There is much to suggest that Erdoğan’s ruling Justice and Development Party (AKP) has supported the jihadists. First, the AKP uses jihadists and other rebel groups against Kurdish armed groups. Second, in 2016, 2018 and 2019, Turkey conducted direct military operations in Syria alongside Turkey-backed Syrian armed opposition groups to prevent the formation of Kurdish autonomous areas controlled by YPG militants. Turkey currently controls the Syrian towns of Afrin, al-Bab, Azaz, Jarabulus, Tal Abyad and Ras al-Ayn and plans to take the northeastern Syrian towns of Tel Rifaat and Manbij from the US-backed, Kurdish-led Syrian Democratic Forces (SDF). Large numbers of Arab and Assyrian fighters can be found in the SDF, but Turkey claims the YPG, PYD and SDF are all offshoots of the PKK. Those towns are west of the Euphrates River and are strategic for Turkey to create a 32-kilometer-deep “safe zone” in northeastern Syria. The Erdoğan government intends to resettle about 1 million Syrian refugees from Turkey in the safe zone. The Assad regime knows that Erdoğan and his forces are not willing to leave Syrian territory but instead plan to stay there permanently.
Assad also knows that Turkey supports the Syrian National Army (SNA), formerly the Free Syrian Army (FSA), and subtly supports Hay’at Tahrir al-Sham (HTS). The al-Qaeda-affiliated group, formerly known as al-Nusra, controls large parts of Syria’s Idlib region. The SNA and HTS were in conflict in northern Syria last October, but when Assad’s forces targeted the HTS, the Turkish-backed rebels supported it against Assad’s forces. Since the beginning of the Syrian war, the Erdoğan government has been accused of allowing jihadists to transit Turkey to join ISIS in Iraq and Syria. After the defeat of ISIS in 2019, many jihadists settled in Turkey. According to an International Crisis Group report titled “An Enduring Challenge: ISIS-linked Foreigners in Türkiye,” released Feb. 28, Turkey has deported more than 9,000 foreigners from 102 countries since 2011 but has not deported any ISIS-linked foreigners. In addition, many ISIS members prosecuted in Turkey have been released after short prison sentences, while some are still being smuggled in from northern Syria.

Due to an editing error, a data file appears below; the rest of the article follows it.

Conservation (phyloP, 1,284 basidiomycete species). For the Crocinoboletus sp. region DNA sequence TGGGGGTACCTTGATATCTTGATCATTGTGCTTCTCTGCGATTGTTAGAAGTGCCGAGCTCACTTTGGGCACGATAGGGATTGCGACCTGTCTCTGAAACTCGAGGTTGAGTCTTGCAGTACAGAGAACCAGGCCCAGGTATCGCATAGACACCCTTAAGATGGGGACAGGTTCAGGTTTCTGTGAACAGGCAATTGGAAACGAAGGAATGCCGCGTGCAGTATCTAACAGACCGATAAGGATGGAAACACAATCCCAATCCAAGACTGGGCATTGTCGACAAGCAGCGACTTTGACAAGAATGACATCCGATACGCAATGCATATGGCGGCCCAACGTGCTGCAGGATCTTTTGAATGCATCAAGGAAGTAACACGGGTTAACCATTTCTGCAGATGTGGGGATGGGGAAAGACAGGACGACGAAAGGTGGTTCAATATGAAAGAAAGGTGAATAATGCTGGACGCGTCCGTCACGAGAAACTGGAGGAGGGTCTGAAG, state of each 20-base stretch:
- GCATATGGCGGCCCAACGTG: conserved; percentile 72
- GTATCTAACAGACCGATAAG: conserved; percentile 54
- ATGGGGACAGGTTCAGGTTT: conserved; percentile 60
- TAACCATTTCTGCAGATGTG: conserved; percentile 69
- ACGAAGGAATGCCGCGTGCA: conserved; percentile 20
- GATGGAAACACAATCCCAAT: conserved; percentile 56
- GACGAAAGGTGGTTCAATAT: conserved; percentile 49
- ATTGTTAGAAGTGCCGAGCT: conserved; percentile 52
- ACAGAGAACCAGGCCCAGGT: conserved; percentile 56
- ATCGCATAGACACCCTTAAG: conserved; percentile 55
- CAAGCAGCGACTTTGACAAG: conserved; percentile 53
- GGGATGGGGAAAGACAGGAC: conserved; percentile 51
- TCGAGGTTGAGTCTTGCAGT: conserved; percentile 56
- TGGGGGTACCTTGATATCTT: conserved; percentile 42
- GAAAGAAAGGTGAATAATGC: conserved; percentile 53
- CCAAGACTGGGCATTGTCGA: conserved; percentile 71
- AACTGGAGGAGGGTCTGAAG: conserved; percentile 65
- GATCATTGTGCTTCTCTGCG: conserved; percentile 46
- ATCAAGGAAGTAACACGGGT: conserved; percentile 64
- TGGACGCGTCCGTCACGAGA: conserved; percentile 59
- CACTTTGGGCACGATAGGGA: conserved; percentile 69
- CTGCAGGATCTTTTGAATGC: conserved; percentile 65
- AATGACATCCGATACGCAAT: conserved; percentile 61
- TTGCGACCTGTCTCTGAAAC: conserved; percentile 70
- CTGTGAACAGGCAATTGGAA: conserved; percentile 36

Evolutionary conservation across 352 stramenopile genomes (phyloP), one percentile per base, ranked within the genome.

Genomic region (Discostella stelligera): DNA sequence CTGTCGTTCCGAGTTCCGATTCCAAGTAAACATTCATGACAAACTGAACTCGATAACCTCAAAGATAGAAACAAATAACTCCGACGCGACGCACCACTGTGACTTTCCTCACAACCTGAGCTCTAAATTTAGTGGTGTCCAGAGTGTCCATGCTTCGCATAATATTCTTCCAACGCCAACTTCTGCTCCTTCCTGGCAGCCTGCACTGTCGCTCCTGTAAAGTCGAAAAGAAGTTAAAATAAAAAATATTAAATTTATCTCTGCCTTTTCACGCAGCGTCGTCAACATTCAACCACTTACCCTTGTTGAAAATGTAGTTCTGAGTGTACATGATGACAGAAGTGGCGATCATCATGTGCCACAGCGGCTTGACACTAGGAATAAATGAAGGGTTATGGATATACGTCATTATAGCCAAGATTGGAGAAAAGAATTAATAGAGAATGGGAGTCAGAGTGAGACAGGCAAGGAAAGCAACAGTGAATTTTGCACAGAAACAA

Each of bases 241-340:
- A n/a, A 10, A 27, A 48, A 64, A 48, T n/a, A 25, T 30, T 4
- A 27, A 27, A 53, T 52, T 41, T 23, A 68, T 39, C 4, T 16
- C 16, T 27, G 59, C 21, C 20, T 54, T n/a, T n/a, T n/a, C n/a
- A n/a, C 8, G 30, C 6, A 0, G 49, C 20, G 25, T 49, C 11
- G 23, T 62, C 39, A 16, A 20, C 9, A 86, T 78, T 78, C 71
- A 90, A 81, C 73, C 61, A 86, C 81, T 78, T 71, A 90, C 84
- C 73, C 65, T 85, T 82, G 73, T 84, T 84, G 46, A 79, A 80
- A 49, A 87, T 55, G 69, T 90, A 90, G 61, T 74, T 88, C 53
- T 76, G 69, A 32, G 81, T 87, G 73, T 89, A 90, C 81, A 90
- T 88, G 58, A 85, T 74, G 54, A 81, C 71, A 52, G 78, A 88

Assad is aware that the Erdoğan government allows jihadists from around the world to use Turkey as a transit country to enter Syria. Journalist Hafez Ahmed wrote an article detailing how the Turkish opposition and journalists revealed how Erdoğan’s AKP supports members of ISIS. Ahmet S. Yayla, an assistant professor at DeSales University and former counterterrorism police chief in Turkey, disputed Çavuşoğlu’s argument in his article in Foreign Policy that Turkey’s actions in northern Syria, rather than contributing to peace in the region, enabled the rise of ISIS in the first place. Assad himself accused Erdoğan of supporting ISIS, as BBC Turkish version reported on January 26, 2016.
Since the Arab Spring, Turkey’s Islamist leader Erdoğan has portrayed himself as the leader of the Islamic world, supporting rebels and harboring jihadists in Idlib. Erdoğan went too far when he threatened Assad with taking Damascus, but even after a decade he has failed to topple the Assad regime. Turkey now hosts more than 4 million Syrian refugees, and Erdoğan has been unable to get a green light from Russia and the United States to attack Kurdish forces in Syria. Erdoğan is currently unable to target anyone because the chaos caused by recent earthquakes is costing the Turkish economy over $100 billion. In this dark time, it is particularly unwise for Erdoğan to continue with his hostility toward the Assad regime. What he needs now is a normalization of relations with the Syrian regime. However, it is unlikely that Assad will forgive Erdoğan, who has the biggest stake in the Syrian conflict, as he is the cause of the death of more than 500,000 Syrians and the destruction and division of Syria.